3. Provides protection from pathogens, via anti-fungal and antibacterial properties[5][6]
  4. Make the hive more defensible against parasites and predators by narrowing the existing entrance (in wild colonies) to a single "choke point"
  5. Mitigate putrefaction within the hive. Bees usually carry waste out of and away from the hive. However, if a small lizard or mouse, for example, finds its way into the hive and dies there, bees may be unable to carry it out through the hive entrance. In that case, they would attempt instead to seal the carcass in propolis, essentially mummifying it and making it odorless and harmless.


Propolis in hive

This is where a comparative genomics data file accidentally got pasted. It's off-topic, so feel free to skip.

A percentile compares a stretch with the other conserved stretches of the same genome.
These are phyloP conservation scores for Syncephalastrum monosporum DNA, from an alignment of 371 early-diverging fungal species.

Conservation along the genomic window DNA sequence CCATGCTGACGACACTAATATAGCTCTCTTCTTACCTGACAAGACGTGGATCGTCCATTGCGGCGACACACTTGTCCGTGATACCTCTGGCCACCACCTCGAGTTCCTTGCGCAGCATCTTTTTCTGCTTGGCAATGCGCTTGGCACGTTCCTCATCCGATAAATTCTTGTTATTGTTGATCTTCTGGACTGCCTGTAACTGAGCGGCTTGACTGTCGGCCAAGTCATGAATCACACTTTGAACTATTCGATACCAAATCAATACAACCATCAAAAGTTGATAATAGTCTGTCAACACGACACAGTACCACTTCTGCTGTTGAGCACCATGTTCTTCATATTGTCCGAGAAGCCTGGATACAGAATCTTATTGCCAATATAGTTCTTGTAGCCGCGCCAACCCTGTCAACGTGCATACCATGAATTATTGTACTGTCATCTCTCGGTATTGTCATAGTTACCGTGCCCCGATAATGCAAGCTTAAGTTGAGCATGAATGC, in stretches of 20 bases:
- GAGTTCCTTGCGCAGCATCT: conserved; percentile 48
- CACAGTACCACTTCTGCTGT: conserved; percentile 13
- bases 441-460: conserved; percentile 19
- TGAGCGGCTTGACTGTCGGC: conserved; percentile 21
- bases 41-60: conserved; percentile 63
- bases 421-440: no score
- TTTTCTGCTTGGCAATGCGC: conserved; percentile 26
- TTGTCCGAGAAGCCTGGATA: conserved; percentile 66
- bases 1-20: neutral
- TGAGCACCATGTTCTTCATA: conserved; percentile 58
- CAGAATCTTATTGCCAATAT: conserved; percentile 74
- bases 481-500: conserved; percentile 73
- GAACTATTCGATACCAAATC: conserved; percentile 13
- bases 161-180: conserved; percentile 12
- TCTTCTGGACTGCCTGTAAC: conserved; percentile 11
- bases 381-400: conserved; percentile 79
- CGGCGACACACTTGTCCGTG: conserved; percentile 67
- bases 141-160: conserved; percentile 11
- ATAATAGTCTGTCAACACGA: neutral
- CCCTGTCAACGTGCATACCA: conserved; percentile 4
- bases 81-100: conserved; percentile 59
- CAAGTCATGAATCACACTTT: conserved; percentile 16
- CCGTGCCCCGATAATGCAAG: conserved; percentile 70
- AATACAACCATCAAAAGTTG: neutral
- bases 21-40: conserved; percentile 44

The composition of propolis varies from hive to hive, from district to district, and from season to season.[7] Normally, it is dark brown in color, but it can be found in green, red, black, and white hues, depending on the sources of resin found in the particular hive area. Honey bees are opportunists, gathering what they need from available sources, and detailed analyses show that the chemical composition of propolis varies considerably from region to region, along with the vegetation. In northern temperate climates, for example, bees collect resins from trees, such as poplars and conifers (the biological role of resin in trees is to seal wounds and defend against bacteria, fungi, and insects). "Typical" northern temperate propolis has approximately 50 constituents, primarily resins and vegetable balsams (50%), waxes (30%), essential oils (10%), and pollen (5%). An analysis of propolis from Henan, China found sinapinic acid, isoferulic acid, caffeic acid, and chrysin.[8]